Impregnated central venous catheters are recommended for adults to reduce bloodstream infections but not for children because there is not enough evidence to prove they are effective. We aimed to assess the effectiveness of any type of impregnation (antibiotic or heparin) compared with standard central venous catheters to prevent bloodstream infections in children needing intensive care.
We did a randomised controlled trial of children admitted to 14 English paediatric intensive care units. Children younger than 16 years were eligible if they were admitted or being prepared for admission to a participating paediatric intensive care unit and were expected to need a central venous catheter for 3 or more days. Children were randomly assigned (1:1:1) to receive a central venous catheter impregnated with antibiotics, a central venous catheter impregnated with heparin, or a standard central venous catheter with computer generated randomisation in blocks of three and six, stratified by method of consent, site, and envelope storage location within the site. The clinician responsible for inserting the central venous catheter was not masked to allocation, but allocation was concealed from patients, their parents, and the paediatric intensive care unit personnel responsible for their care. The primary outcome was time to first bloodstream infection between 48 h after randomisation and 48 h after central venous catheter removal with impregnated (antibiotic or heparin) versus standard central venous catheters, assessed in the intention-to-treat population. Safety analyses compared central venous catheter-related adverse events in the subset of children for whom central venous catheter insertion was attempted (per-protocol population). This trial is registered with ISRCTN number, ISRCTN34884569.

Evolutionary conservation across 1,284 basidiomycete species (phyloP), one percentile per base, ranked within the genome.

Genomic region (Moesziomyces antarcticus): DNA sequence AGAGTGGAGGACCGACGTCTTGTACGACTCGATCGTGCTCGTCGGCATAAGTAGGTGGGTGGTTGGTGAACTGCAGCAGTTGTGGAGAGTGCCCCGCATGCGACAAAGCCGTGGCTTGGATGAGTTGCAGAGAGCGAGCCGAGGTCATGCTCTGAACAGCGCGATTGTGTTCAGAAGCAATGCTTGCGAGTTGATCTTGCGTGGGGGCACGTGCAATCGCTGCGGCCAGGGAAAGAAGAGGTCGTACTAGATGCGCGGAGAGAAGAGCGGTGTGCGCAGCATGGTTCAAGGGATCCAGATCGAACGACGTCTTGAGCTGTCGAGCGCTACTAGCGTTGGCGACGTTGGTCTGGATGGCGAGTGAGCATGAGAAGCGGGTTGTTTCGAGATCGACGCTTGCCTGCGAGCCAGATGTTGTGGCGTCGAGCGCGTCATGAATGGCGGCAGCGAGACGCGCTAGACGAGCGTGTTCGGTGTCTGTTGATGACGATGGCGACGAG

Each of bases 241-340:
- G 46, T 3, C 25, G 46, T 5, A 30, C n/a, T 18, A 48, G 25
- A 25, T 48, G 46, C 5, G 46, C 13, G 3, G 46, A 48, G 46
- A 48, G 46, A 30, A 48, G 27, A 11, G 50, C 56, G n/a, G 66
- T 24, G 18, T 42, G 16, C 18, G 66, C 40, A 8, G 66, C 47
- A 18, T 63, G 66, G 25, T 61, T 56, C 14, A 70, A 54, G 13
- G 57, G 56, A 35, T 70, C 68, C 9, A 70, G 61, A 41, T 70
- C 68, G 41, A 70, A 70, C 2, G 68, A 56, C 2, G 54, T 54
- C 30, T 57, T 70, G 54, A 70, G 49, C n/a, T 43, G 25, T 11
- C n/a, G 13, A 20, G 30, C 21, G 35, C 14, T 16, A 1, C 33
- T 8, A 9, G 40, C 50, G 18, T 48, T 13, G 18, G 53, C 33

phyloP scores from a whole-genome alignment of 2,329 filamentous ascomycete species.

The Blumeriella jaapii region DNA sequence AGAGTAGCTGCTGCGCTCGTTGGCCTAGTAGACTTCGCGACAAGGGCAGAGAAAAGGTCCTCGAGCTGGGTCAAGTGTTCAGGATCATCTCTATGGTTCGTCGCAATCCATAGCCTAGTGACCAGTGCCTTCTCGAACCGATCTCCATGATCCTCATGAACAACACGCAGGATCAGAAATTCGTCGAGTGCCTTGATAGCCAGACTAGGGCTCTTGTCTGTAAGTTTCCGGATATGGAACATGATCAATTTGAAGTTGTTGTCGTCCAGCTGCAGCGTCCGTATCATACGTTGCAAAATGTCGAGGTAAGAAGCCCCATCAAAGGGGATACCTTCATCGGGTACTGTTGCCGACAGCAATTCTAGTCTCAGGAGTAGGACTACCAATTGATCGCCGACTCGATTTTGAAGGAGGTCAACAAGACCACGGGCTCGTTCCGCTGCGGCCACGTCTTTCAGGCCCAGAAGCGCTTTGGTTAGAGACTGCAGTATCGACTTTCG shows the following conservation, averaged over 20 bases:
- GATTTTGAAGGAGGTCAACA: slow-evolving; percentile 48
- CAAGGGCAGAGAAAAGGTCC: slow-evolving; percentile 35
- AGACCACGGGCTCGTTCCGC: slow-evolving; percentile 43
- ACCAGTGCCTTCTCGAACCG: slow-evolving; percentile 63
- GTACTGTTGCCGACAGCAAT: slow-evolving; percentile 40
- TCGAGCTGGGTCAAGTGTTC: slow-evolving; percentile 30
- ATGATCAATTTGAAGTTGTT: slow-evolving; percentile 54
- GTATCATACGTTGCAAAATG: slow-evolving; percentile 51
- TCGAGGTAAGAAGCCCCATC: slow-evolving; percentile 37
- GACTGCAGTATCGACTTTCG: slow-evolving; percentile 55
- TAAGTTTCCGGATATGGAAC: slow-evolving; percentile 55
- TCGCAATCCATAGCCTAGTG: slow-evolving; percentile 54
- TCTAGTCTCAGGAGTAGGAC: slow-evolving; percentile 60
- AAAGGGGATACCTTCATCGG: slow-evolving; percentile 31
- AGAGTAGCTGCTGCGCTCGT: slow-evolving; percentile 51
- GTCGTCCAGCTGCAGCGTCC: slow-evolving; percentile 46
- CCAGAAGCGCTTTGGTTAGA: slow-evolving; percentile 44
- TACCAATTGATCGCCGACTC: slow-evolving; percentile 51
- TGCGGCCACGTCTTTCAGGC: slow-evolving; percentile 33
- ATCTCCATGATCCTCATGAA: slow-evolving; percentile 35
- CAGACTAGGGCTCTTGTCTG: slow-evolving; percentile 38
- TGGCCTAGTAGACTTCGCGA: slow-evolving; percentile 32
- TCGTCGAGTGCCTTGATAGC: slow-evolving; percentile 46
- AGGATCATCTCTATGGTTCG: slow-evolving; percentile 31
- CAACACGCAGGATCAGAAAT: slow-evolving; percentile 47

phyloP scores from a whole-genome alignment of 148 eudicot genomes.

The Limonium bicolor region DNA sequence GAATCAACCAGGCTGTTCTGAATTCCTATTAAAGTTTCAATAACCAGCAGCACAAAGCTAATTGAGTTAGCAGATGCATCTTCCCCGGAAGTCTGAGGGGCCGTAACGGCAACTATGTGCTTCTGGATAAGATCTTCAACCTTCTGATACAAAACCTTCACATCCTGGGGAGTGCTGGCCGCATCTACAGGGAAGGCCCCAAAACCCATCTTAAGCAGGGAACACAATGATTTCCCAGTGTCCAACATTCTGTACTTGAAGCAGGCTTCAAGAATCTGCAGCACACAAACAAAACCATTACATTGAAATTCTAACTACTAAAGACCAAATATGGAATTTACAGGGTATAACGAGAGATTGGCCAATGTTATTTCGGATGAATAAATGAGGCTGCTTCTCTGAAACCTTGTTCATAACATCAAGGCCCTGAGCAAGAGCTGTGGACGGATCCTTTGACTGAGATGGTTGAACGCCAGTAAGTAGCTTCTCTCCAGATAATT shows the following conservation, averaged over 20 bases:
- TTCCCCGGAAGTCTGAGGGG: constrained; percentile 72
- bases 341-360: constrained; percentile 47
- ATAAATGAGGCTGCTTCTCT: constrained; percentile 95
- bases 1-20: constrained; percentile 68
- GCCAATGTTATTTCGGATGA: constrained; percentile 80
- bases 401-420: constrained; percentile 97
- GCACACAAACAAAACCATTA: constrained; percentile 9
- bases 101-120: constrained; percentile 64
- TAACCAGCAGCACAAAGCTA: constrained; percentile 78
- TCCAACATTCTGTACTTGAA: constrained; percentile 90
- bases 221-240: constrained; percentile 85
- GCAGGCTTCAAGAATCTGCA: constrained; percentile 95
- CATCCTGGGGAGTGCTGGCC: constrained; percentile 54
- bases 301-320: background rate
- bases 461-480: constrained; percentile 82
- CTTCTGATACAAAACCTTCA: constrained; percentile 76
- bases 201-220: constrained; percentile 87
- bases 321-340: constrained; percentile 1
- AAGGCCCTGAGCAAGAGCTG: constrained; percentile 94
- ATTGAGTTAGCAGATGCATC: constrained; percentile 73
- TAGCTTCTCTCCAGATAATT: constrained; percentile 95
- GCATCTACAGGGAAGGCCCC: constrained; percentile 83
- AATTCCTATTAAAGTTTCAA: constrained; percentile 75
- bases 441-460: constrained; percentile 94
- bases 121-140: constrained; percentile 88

Between Nov 25, 2010, and Nov 30, 2012, 1485 children were recruited to this study. We randomly assigned 502 children to receive standard central venous catheters, 486 to receive antibiotic-impregnated catheters, and 497 to receive heparin-impregnated catheters. Bloodstream infection occurred in 18 (4%) of those in the standard catheters group, 7 (1%) in the antibiotic-impregnated group, and 17 (3%) assigned to heparin-impregnated catheters. Primary analyses showed no effect of impregnated (antibiotic or heparin) catheters compared with standard central venous catheters (hazard ratio [HR] for time to first bloodstream infection 0·71, 95% CI 0·37–1·34). Secondary analyses showed that antibiotic central venous catheters were better than standard central venous catheters (HR 0·43, 0·20–0·96) and heparin central venous catheters (HR 0·42, 0·19–0·93), but heparin did not differ from standard central venous catheters (HR 1·04, 0·53–2·03). Clinically important and statistically significant absolute risk differences were identified only for antibiotic-impregnated catheters versus standard catheters (–2·15%, 95% CI –4·09 to –0·20; number needed to treat [NNT] 47, 95% CI 25–500) and antibiotic-impregnated catheters versus heparin-impregnated catheters (–1·98%, –3·90 to –0·06, NNT 51, 26–1667). Nine children (2%) in the standard central venous catheter group, 14 (3%) in the antibiotic-impregnated group, and 8 (2%) in the heparin-impregnated group had catheter-related adverse events. 45 (8%) in the standard group, 35 (8%) antibiotic-impregnated group, and 29 (6%) in the heparin-impregnated group died during the study.
Antibiotic-impregnated central venous catheters significantly reduced the risk of bloodstream infections compared with standard and heparin central venous catheters. Widespread use of antibiotic-impregnated central venous catheters could help prevent bloodstream infections in paediatric intensive care units.
National Institute for Health Research, UK.